Black radicalism can be punishable by death, implies rapper Kendrick Lamar: “Tell the government come shoot me, nigga / ’Cause I’m going out with a fist raised.” Lamar and many other rappers often cite Fred Hampton, the young Black Panther targeted and killed in his sleep by the FBI and Chicago police. (Jay-Z points out that he was born on the day the Panther hero was assassinated.) Figures like King and Malcolm X are often considered to have suffered the same fate as Hampton and other Panthers now known to have been killed by state forces. Killer Mike raps, “I’ve been labeled outlaw, renegade, villain / So was Martin King, so the system had to kill him.” To challenge the system — white racial, institutional and economic power — is to invite danger. Even the outspoken Cardi B was seen to mute herself in 2016 after yelling “fuck the government” during a concert in Flint, Michigan. “I’m gonna stop talking about the government,” she told New York radio host Charlamagne. “I keep seeing people being like, ‘You better be quiet before they assassinate your ass,’ and I was like, ‘You right.’”
Among black Americans, suspicion of the State’s story of the lone gunman killing King far exceeds the general population’s doubt about John F. Kennedy’s assassination. In the latest available polling, a 2008 CNN/Essence poll, 88% of black respondents rejected the State’s account of a lone gunman and suspected conspiracy. A mere 9% affirmed the State’s story. Revealing their new poll numbers to coincide with release of documents related to the Kennedy assassination, the website FiveThirtyEight asserted that “[p]erhaps no major event in modern U.S. history has spawned more widespread doubt than the assassination of President John F. Kennedy,” citing the 61% of respondents believing there to have been more than lone gunman involved in Kennedy’s death. The numbers are indeed high but nowhere the near near unanimity found in black Americans asked about King’s assassination.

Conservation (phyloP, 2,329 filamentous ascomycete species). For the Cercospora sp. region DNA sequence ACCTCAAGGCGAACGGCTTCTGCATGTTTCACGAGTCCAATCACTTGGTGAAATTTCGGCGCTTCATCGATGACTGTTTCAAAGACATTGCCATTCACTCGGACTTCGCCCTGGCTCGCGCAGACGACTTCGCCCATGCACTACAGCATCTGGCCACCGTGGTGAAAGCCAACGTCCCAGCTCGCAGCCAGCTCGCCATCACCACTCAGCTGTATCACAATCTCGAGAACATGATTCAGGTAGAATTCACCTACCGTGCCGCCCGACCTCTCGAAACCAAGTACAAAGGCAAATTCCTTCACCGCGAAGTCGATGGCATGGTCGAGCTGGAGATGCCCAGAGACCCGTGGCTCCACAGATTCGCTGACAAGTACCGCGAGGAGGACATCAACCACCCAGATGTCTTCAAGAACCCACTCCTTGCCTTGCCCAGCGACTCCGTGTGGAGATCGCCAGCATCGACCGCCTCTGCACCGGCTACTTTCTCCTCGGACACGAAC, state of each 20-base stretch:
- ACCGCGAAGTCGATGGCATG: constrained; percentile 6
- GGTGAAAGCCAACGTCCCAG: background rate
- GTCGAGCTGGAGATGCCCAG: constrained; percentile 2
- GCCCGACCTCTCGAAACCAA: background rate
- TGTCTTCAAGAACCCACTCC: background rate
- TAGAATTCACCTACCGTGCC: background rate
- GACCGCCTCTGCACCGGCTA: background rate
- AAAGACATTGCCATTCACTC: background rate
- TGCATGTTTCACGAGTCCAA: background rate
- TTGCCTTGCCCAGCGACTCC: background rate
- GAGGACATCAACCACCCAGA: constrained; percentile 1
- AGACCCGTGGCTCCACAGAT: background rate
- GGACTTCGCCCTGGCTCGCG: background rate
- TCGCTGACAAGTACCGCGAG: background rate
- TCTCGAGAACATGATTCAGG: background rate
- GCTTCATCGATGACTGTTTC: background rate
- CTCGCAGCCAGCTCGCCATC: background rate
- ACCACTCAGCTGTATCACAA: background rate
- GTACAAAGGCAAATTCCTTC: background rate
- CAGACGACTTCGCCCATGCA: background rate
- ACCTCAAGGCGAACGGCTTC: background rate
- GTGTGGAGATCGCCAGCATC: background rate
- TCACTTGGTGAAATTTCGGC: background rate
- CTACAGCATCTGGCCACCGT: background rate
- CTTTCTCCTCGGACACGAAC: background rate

This is despite Ray having pled guilty. In a bizarre courtroom episode, Ray entered a guilty plea which was immediately fraught with doubt. Ray maintained his innocence before the courtroom appearance and afterward, but for a brief moment in March 1969, Ray had officially confessed guilt. But it was a strange plea, with Ray suddenly interrupting the proceedings, shocking his lawyer and the judge. With the guilty plea practically still ringing in the air, Ray immediately began amending it. J. Edgar Hoover himself was named in the sudden outburst by Ray. Ray wanted to assert that he didn’t agree with Hoover’s recent public denial of a conspiracy. But the plea had been entered and registered: Ray was considered guilty by the justice system. Ray was taken from the courtroom and almost immediately began a process, however futile, of formally retracting his plea and seeking a new trial. The New York Times’ editorial the next morning addressed the trial, with its strange ending. “The aborted trial of James Earl Ray for the assassination of Dr. Martin Luther King Jr. is a shocking breach of faith with the American people,” the editors wrote. “Nothing but outrage and suspicion can follow the handling of this long-delayed and instantly snuffed-out trial…[T]he question still cries for an answer: Was there a conspiracy to kill Dr. King and who was in it?” For many, that question is answered in the affirmative: Yes, there was a conspiracy, and it resided in the government.
It’s difficult to overstate how much of a threat King represented to the political, economic, cultural and racial order in April 1968. At the time of his death, King was planning nothing less than a socialist revolution, set to begin in late April as the culmination of a truly radical turn in King’s last year of life. While still committed to nonviolence, King now envisioned a “traumatic” disturbance in the nation’s capital to demand the “total, direct and immediate abolition of poverty,” which would have upended American capitalism and re-sorted power in a way never attempted before or since. And the means were as radical as the demand. More than 40 years before Occupy Wall Street, King planned to descend upon Washington with a multiracial occupation of poor and working-class Americans, not leaving until their demands for a “radical redistribution” of wealth and power was met. Both the FBI and the Pentagon fretted about what King promised to bring to Washington, with Hoover disobeying President Johnson’s orders and secretly mobilizing his men to recommence tracking King. Army Intelligence, too, held at least one high-level meeting to prepare for what King’s revolutionary spring might engender. Both dispatched agents to Memphis.
Read Part 2.